Blackhawks have been Olympic zeros when it comes to scoring
BY MARK LAZERUS Staff reporter February 16, 2014 9:21PM
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Updated: February 17, 2014 2:02PM
SOCHI, Russia — Jonathan Toews corralled the puck off the end boards, tripped over the corner of the net and still managed to whip the puck around with a diving, two-handed flick from behind the goal. The puck slipped through the crease, where Finland goaltender Tuukka Rask flopped on it just before it crossed the goal line.
That’s as close as the Blackhawks have come to a goal in these Olympics.
Through 28 man-games — Patrick Sharp and Michal Rozsival have been healthy scratches once — the 10 Hawks in Sochi have a combined zero goals and six assists. For comparison’s sake, American winger Phil Kessel, the tournament’s leading scorer, has four goals and three assists, counting his hat trick in the 5-1 rout Sunday of Slovenia.
It’s not for a lack of chances. Patrick Kane (who has three of the Hawks’ six assists) had a breakaway in overtime Saturday against Russia and created a few good scoring opportunities against Slovenia. Toews (one assist) has been very noticeable at both ends of the ice, but his wraparound attempt was emblematic of his puck luck in Sochi.
Sharp played less than 10 minutes in Canada’s 2-1 overtime victory Sunday over Finland but was involved in two good chances — including a waved-off goal when Rick Nash used a high stick to knock the puck off the top of the net and in.
“It’s not frustrating, but you want to make it count every single game,” said Toews, who said he was pleased with his play. “We’re only going to play a handful of games at this level, at this tournament. So the time is now. Just got to have fun with it, and eventually it’ll go in.”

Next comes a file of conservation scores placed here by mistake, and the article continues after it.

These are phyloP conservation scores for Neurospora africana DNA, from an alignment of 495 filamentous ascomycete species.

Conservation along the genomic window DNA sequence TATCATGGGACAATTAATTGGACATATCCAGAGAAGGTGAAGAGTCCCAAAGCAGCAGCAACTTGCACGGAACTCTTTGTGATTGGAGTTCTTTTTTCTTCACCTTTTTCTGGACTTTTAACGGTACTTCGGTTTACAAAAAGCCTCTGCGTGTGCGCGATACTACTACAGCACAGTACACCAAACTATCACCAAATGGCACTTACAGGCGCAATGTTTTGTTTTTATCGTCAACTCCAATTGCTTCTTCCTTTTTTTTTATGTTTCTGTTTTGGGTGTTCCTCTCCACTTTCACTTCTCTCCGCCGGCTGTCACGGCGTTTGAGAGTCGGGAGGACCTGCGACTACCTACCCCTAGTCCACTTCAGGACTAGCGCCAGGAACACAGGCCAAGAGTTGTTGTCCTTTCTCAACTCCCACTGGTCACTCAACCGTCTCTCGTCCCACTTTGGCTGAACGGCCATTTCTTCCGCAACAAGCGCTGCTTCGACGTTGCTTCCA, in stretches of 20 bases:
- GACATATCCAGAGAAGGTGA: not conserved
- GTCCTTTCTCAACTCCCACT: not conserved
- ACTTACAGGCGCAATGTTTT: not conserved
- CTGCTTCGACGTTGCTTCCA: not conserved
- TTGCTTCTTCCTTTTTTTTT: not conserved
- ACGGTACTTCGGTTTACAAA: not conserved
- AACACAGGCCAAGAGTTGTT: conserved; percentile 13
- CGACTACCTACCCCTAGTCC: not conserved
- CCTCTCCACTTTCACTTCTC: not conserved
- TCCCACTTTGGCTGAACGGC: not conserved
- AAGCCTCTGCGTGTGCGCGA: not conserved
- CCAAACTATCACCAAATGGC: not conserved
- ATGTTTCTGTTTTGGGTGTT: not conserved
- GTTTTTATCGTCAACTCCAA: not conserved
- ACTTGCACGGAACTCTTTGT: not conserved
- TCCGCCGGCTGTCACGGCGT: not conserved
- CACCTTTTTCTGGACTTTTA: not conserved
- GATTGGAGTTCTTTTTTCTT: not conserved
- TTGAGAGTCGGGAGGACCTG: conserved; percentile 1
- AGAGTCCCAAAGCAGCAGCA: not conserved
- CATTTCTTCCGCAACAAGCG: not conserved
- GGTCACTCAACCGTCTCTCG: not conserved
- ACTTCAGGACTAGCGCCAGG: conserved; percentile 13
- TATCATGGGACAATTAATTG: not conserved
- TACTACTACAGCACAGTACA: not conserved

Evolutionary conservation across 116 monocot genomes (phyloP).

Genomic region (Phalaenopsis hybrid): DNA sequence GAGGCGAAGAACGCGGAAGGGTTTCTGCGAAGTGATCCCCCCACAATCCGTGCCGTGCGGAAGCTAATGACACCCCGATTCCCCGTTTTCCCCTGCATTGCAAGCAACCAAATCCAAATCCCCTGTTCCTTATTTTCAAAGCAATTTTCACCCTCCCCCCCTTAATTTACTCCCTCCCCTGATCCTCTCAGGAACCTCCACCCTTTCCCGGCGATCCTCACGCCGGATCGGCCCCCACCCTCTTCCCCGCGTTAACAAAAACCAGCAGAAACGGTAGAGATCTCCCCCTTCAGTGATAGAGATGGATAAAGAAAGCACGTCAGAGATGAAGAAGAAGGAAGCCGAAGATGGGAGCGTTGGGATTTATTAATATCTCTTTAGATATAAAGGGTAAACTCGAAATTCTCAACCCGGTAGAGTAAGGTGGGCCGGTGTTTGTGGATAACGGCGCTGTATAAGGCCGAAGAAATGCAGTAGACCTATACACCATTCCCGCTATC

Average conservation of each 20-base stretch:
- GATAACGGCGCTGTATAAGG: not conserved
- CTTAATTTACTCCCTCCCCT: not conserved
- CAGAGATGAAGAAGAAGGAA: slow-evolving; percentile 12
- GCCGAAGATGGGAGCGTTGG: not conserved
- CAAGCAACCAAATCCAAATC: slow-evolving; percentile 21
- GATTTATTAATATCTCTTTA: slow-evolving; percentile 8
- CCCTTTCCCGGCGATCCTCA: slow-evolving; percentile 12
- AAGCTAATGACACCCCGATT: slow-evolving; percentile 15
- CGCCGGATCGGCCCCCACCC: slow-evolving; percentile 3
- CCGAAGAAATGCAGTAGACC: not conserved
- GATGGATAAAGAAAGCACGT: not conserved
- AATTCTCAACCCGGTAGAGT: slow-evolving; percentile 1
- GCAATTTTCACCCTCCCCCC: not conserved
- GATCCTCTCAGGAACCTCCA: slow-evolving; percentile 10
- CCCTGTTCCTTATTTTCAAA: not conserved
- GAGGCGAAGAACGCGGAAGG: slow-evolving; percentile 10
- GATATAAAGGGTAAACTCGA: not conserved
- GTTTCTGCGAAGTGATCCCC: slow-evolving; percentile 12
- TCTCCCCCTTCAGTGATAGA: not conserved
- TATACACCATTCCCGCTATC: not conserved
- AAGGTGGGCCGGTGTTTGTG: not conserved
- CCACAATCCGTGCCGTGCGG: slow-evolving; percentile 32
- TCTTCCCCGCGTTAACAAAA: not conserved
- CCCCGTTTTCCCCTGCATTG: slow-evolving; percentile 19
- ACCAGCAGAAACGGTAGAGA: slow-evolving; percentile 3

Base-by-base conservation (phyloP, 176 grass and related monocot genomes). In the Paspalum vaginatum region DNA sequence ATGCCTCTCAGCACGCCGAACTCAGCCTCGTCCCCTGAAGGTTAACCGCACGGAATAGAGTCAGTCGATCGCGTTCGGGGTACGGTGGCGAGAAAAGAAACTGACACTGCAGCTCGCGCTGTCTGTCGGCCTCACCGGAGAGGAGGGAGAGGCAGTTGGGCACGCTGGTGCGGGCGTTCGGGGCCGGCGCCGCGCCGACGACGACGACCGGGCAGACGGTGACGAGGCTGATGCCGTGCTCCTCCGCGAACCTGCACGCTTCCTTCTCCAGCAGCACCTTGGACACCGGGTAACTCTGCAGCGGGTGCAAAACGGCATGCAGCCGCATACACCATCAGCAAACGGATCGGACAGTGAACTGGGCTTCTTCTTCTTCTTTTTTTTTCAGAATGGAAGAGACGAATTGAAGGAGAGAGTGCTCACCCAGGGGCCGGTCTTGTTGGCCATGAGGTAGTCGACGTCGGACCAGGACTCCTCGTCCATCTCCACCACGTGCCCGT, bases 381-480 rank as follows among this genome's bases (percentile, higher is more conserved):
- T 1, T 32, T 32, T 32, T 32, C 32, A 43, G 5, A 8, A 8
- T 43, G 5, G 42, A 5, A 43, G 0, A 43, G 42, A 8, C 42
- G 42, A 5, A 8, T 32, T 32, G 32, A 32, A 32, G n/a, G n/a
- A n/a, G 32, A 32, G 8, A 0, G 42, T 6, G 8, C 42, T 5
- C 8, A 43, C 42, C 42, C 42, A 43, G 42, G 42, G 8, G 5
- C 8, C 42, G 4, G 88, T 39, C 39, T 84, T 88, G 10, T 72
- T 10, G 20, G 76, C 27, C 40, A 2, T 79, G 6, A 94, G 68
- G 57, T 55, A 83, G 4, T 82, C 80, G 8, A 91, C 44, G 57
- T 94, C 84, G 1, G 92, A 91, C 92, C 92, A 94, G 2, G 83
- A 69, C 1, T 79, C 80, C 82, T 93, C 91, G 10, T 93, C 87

Sharp, who so badly wanted to make Team Canada and earned his spot with a brilliant first half of the NHL season, doesn’t appear to be having too much fun. A healthy scratch in Canada’s second game, he played only 9:47 against Finland, rotating in on the fourth line. When he was on the ice, Sharp had good chemistry with John Tavares — a Hart Trophy finalist last season who’s centering the fourth line for the impossibly deep Canadian squad. But Sharp’s not getting much of a chance, despite appearing poised to play a major role on the second line and the power play when the Olympics began.
“It’s the problem of being on a good team,” Sharp said tersely, “so we’ll see what happens.”
Kane, meanwhile, wasn’t thrilled with his play in the easy win over upstart Slovenia, saying he “wasn’t as smart as I thought I could be.” A day off the ice Monday should help remedy any fatigue he has from playing three games in four days and doing endless media appearances as the face of U.S. hockey.
Kane’s not concerned, nor are his teammates.
“That’s the way it goes,” Kane’s linemate Zach Parise said. “It’s a funny game like that, then all of a sudden you get an empty-net tap-in. I don’t think anyone has to worry too much about Patrick Kane.”